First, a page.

What a Difference a Century < Makes

Photo taken through my door window

“But thou, O Daniel, shut up the words, and seal the book, even to the time of the end: many shall run to and fro, and knowledge shall be increased.”

Daniel 12:4 (KJV)

Consider some differences close to a century makes.  I recently read the Introduction to a book entitled “The Best Loved Poems of the American People,” published by Doubleday in 1936.  I reproduce it here, almost in total, to illustrate some of those differences.

Particularly noteworthy, to me, is the stark contrast between how difficult it was, in the 1930’s, the decade of my birth, and in the absence of digital databases, computer networks and search engines, for people, in this case primarily poetry lovers and the publisher of the New York Times, Adolph Ochs himself, to identify published works of interest with little more to rely upon than a fragmentary memory, a half-remembered line or stanza.

Now, with a smartphone in hand, we can have, in an instant, what required a collective search, time lag, postage stamps, the incentive of financial reward and a Queries and Answers desk at the Times to then maybe produce. Even in this, my entry, I embed links to websites as support.

At the bottom, I also include the poem, in its entirety, that Adolph Ochs was so wanting to find.  It is brief and one wonders why, what reminiscences, perhaps, a busy publisher may have been chasing when he initiated his search, why it so haunted him, as he put it. Strangely enough, though, online, the poem is attributed to an anonymous author, in my hardcover book it is found on page 323, and beneath the poem is written:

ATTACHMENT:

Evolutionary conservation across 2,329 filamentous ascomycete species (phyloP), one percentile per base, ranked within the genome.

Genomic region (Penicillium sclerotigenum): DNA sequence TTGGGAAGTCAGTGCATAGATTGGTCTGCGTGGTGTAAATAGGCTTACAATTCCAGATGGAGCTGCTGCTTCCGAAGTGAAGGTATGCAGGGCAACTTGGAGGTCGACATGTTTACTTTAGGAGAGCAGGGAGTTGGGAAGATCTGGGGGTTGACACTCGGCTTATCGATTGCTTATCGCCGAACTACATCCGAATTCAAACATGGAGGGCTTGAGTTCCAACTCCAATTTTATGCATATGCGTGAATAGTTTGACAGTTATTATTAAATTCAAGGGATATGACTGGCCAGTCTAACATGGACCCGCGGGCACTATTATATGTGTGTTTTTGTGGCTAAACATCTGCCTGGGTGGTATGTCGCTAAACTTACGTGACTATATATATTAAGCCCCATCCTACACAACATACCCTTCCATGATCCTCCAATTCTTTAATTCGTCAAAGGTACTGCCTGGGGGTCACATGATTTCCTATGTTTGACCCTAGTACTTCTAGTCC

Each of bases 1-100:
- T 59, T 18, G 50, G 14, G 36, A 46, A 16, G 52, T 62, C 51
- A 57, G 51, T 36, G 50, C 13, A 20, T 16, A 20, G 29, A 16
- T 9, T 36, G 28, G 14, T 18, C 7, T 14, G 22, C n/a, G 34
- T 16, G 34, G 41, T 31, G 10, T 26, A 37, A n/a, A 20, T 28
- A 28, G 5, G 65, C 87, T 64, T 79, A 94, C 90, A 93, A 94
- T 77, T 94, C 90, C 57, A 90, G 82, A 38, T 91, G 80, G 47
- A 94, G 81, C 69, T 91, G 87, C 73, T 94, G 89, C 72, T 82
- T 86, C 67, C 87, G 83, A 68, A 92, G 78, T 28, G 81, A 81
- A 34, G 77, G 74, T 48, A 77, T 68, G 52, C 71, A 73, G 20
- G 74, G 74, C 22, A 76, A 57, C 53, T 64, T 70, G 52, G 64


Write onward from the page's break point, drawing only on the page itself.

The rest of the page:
“Unknown.  Originally signed ‘Beatrice’

The Best Loved Poems of the American People

This book began in the heart of a little newsboy in Knoxville, Tennessee.  He loved poetry.

To him poetry meant music -and ideas.  It sang to him and it spoke to him. It inspired him.

Particularly did it inspire him.

The boy grew up.  He continued selling newspapers -all his life.

He was Adolph S. Ochs [in remembrance of whom the book was published], publisher of the New York Times.

Throughout his life Mr. Ochs loved poetry.  He was keenly interested in the number of inquiries regarding it that came to the editorial rooms of The New York Times Book Review, and he started the Queries and Answers page to handle them.

The selection of verses that are here collected under the title Best Loved Poems of the American People is based on the most frequently requested items that have cleared through these columns over a period of three decades.

During a large part of this time, Hazel Felleman has been the editor of Queries and Answers.  From every state in the Union, and even beyond its borders, have come countless letters asking for this poem or that, or for the complete poem whose theme is such-and-such, or the song whose refrain is thus-and-so.

Miss Felleman has long had her finger on the poetry pulse of the nation.  Its heartbeats are truly registered in this, her book.